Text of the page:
May 2012
Volume 53, Issue 5
Articles  |   May 2012
From Discovery to the Clinic: Lessons Learned
Author Affiliations & Notes
  • David L. Epstein
    From the Duke Eye Center, Durham, North Carolina.
  • Corresponding author: David L. Epstein, Duke Eye Center, 2351 Erwin Road, DUMC 3802, Durham, NC 27710;
Investigative Ophthalmology & Visual Science May 2012, Vol.53, 2522. doi:
  • Views
  • PDF
  • Share
  • Tools
    • Alerts
      This feature is available to authenticated users only.
      Sign In or Create an Account ×
    • Get Citation

      David L. Epstein; From Discovery to the Clinic: Lessons Learned. Invest. Ophthalmol. Vis. Sci. 2012;53(5):2522. doi:

      Download citation file:

      © ARVO (1962-2015); The Authors (2016-present)

  • Supplements
Universities are great settings for discovery but have very weak infrastructures for further therapy development. There is no real university–industry integrated model that has been successful in the translation of science into disease therapy. Instead, the process seems dependent on chance relationships and, often, the fortuitous presence of “champions.” A new strategic plan is needed to promote successful translational research and to effectively apply science to novel disease therapy. 
Traditional licensing of intellectual property to “big pharma,” venture capital or to angel investor–funded commercialization strategies has strengths and weaknesses, but, overall, has been less effective than expected. What is typically missing in a university is the incubator that catalyzes translation from discovery to development and finally to application; but there are no outstanding examples of such a university–industry partnership. Further, university-based education programs that are designed to accelerate these goals for students and trainees are, in general, very much underdeveloped.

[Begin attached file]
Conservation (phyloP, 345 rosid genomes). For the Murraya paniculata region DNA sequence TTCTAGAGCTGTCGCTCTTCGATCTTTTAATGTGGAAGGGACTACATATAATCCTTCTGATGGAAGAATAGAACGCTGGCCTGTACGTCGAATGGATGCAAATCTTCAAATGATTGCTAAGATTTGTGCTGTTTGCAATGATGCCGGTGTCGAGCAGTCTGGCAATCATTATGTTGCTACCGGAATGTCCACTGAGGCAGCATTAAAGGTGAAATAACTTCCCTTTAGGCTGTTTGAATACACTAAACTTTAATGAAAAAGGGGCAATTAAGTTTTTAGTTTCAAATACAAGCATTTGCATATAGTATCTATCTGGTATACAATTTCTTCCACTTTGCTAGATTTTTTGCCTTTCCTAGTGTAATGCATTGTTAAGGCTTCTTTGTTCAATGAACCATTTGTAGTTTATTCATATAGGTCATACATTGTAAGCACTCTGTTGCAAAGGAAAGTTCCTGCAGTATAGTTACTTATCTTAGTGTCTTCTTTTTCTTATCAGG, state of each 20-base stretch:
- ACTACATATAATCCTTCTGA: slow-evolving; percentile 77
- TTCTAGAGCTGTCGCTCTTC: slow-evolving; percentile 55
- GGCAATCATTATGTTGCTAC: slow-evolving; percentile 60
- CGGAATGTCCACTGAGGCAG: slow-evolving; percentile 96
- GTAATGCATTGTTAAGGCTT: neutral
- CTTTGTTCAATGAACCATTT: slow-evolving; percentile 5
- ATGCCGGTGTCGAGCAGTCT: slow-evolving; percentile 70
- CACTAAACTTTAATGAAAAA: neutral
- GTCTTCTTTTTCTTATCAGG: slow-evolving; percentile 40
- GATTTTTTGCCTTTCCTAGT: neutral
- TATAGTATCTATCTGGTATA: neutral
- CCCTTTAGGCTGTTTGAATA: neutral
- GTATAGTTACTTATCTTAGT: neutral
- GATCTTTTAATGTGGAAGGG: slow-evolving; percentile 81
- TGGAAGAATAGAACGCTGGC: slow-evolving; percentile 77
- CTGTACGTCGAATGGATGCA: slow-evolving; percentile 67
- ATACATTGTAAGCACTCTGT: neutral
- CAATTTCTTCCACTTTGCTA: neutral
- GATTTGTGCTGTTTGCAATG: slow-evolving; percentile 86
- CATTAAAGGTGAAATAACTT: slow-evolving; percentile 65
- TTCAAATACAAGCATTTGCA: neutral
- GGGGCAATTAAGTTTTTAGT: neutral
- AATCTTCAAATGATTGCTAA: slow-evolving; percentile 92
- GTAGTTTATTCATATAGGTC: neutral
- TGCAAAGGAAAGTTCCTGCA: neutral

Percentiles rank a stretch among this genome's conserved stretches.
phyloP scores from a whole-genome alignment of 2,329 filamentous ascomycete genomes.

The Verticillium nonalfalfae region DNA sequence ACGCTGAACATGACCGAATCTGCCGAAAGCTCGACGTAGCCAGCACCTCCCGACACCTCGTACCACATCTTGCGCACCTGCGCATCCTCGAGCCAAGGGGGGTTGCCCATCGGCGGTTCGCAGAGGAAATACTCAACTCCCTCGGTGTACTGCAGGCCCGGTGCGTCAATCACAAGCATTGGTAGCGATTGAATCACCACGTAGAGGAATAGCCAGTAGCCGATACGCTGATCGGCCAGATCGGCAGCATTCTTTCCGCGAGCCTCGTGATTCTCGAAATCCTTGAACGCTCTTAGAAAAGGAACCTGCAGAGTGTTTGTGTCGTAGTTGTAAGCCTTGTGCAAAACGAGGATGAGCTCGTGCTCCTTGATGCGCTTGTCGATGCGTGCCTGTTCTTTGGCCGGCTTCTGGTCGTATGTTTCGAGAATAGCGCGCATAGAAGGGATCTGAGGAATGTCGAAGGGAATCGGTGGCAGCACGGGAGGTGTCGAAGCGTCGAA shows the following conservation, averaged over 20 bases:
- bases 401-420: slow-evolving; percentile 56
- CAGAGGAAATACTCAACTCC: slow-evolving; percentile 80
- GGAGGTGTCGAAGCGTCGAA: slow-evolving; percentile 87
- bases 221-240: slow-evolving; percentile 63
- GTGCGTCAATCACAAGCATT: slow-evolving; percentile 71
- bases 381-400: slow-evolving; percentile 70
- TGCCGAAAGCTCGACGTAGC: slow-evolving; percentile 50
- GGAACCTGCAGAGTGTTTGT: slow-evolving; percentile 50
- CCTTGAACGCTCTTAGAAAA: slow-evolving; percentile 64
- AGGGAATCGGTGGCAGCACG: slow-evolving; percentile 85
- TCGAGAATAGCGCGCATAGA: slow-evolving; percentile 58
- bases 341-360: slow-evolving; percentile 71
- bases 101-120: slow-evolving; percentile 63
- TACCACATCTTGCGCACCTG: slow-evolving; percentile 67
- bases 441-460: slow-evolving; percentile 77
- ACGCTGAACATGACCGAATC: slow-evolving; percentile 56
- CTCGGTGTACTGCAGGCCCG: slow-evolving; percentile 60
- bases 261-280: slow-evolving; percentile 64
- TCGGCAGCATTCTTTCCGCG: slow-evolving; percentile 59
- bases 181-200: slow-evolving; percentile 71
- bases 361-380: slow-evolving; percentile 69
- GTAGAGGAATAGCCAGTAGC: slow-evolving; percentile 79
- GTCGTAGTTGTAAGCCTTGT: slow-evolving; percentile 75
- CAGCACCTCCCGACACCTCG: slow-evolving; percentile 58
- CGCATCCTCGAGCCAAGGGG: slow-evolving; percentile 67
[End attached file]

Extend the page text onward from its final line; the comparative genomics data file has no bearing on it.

Beyond these considerations, an essential ingredient for university programs in ophthalmology that aspire to attain translation from science to application is the creation of an environment for cross-fertilization of ideas and knowledge. Isolated ophthalmology programs cannot encompass all that is going on in science. Therefore, ideal environments should involve a vibrant interdisciplinary research program involving ophthalmology and other university scientific programs, not only in the school of medicine, but also in other schools and disciplines in the greater university. 
 Disclosure: D.L. Epstein, None

This PDF is available to Subscribers Only

Sign in or purchase a subscription to access this content. ×

You must be signed into an individual account to use this feature.